The IKEA ASM Dataset: Understanding People Assembling Furniture through Actions, Objects and Pose

07/01/2020 ∙ by Yizhak Ben-Shabat, et al. ∙ 0

The availability of a large labeled dataset is a key requirement for applying deep learning methods to solve various computer vision tasks. In the context of understanding human activities, existing public datasets, while large in size, are often limited to a single RGB camera and provide only per-frame or per-clip action annotations. To enable richer analysis and understanding of human activities, we introduce IKEA ASM—a three million frame, multi-view, furniture assembly video dataset that includes depth, atomic actions, object segmentation, and human pose. Additionally, we benchmark prominent methods for video action recognition, object segmentation and human pose estimation tasks on this challenging dataset. The dataset enables the development of holistic methods, which integrate multi-modal and multi-view data to better perform on these tasks.

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1 Introduction

Furniture assembly understanding is closely related to the broader field of action recognition. The rise of deep learning has rapidly advanced this field [carreira2017quo]. However, deep learning models require vast amounts of training data and are often evaluated on large datasets of short video clips, typically extracted from YouTube [carreira2017quo, Kuehne11], that include a set of arbitrary yet highly discriminative actions. Therefore, the research on assembly understanding is far behind generic action recognition due to the insufficient datasets for training such models and other challenges such as the need to understand longer timescale activities. Existing assembly datasets [toyer2017human] are limited to the classification of very few actions and focus on human pose and color information only.

We aim to enable research of assembly understanding and underlying perception algorithms under real-life conditions by creating diversity in the assembly environment, assemblers, furniture types and color, and body visibility. To this end, we present the novel IKEA ASM dataset, the first publicly available dataset with the following properties:

  • Multi-modality: Data is captured from multiple sensor modalities including color, depth, and surface normals. It also includes various semantic modalities including human pose and object instance segmentation.

  • Multi-view: Three calibrated camera views cover the work area to handle body, object and self occlusions.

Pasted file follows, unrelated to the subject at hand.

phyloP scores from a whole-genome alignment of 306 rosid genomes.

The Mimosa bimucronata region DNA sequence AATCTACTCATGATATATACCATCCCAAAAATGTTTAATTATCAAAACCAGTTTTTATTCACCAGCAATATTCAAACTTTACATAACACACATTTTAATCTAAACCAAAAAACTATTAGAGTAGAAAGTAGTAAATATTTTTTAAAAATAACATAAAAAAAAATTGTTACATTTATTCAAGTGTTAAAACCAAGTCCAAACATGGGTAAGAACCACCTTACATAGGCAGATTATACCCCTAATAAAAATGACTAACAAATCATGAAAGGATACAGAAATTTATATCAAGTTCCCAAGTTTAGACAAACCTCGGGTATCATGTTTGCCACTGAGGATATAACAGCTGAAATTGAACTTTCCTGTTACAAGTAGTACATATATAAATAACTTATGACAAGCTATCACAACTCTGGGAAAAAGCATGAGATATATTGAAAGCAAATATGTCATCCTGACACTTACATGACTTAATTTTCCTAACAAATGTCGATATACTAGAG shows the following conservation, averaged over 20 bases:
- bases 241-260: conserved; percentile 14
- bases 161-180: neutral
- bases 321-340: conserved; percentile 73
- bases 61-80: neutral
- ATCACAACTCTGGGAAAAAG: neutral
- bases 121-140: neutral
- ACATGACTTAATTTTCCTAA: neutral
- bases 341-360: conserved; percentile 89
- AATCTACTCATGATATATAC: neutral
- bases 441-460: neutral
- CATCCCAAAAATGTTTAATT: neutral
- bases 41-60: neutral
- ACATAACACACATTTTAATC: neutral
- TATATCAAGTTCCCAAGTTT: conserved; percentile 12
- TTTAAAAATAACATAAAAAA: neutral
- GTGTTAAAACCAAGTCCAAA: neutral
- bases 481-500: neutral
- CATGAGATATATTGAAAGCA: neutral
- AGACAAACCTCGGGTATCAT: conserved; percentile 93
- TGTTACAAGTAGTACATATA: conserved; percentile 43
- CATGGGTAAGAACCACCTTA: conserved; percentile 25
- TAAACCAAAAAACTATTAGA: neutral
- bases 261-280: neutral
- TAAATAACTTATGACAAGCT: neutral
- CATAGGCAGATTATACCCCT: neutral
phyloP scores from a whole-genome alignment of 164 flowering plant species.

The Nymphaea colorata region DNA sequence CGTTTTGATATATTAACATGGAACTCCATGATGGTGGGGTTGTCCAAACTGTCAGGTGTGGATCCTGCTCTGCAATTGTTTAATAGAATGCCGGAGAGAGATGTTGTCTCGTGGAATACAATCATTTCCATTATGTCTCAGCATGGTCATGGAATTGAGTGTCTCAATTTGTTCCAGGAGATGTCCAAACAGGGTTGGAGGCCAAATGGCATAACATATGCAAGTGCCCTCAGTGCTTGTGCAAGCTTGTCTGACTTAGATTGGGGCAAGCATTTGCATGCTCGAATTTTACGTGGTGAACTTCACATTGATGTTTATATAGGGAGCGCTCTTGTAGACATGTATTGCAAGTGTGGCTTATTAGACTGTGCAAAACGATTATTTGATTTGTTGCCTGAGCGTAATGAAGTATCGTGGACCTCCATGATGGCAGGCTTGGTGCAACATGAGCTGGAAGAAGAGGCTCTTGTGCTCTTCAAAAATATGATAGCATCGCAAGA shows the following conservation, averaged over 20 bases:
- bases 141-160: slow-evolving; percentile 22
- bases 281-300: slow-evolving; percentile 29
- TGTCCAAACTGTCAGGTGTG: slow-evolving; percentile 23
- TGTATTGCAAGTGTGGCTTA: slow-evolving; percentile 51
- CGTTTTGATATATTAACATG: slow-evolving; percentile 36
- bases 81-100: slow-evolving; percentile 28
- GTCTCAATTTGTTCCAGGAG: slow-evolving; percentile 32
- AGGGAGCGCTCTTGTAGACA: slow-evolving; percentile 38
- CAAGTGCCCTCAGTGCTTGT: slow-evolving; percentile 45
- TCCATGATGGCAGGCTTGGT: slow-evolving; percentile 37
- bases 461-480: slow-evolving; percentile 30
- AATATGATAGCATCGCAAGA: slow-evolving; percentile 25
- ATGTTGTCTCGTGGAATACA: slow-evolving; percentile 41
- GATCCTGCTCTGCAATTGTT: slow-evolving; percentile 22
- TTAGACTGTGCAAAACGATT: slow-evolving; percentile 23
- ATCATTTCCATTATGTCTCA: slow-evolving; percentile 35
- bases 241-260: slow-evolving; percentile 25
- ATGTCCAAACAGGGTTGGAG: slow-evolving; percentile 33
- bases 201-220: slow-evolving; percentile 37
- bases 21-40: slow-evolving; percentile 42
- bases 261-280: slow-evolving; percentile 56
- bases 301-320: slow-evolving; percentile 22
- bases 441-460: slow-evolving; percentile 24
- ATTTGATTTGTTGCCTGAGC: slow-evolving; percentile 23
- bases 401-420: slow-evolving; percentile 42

• Fine-grained: There is subtle distinction between objects (such as table top and shelf) and action categories (such as aligning, spinning in, and tightening a leg), which are all visually similar.

  • High diversity: The same furniture type is assembled in numerous ways and over varying time scales. Moreover, human subjects exhibit natural, yet unusual poses, not typically seen in human pose datasets.

  • Transferability: The straightforward data collection protocol and readily available furniture makes the dataset easy to reproduce worldwide and link to other tasks such as robotic manipulation of the same objects.

While the task of furniture assembly is simple and well-defined, there are several difficulties that make inferring actions and detecting relevant objects challenging. First, unlike standard activity recognition the background does not provide any information for classifying the action (since all actions take place in the same environment). Second, parts being assembled are symmetric and highly similar requiring understanding of context and the ability to track objects relative to other parts and sub-assemblies. Third, the strong visual similarity between actions and parts requires a higher-level understanding of the assembly process and state information to be retained over long time periods.

On the other hand, the strong interplay between geometry and semantics in furniture assembly provides an opportunity to model and track the process. Moreover, cues obtained from the different semantic modalities, such as human pose and object types, combine to provide strong evidence for the activity being performed. Our dataset enables research along this direction where both semantics and geometry are important and where short-term feed-forward perception is insufficient to solve the problem.

The main contributions of this paper are: (1) the introduction of a novel furniture assembly dataset that includes multi-view, and multi-modal annotated data; and (2) evaluation of baseline method for different tasks (action recognition, pose estimation, object instance segmentation and tracking) to establish performance benchmarks.

Dataset Year Dur. #Videos #Frames Activity type Source Views 3D
Human
pose
object
seg.  bb
MPII Cooking[rohrbach2012database] 2012 9h,28m 44 0.88M cooking collected 1
YouCook [das2013thousand] 2013 2h,20m 88 NA cooking YouTube 1 (bb)
MPII Cooking 2 [rohrbach2016recognizing] 2016 8h 273 2.88M cooking collected 1
IKEA-FA [toyer2017human] 2017 3h,50m 101 0.41M assembly collected 1
YouCook2 [zhou2018towards] 2018 176h 2000 NA cooking YoutTube 1 (bb)
EPIC-Kitchens [damen2018scaling] 2018 55h 432 11.5M cooking collected 1 (bb)
COIN [tang2019coin] 2019 476h,38m 11827 NA 180 tasks YouTube 1
Drive&Act [drive_and_act_2019_iccv] 2019 12h 30 9.6M driving collected 6
IKEA-ASM 2020 35h,16m 371 3M assembly collected 3
Table 1: Instructional video dataset comparison.

2 Background and related work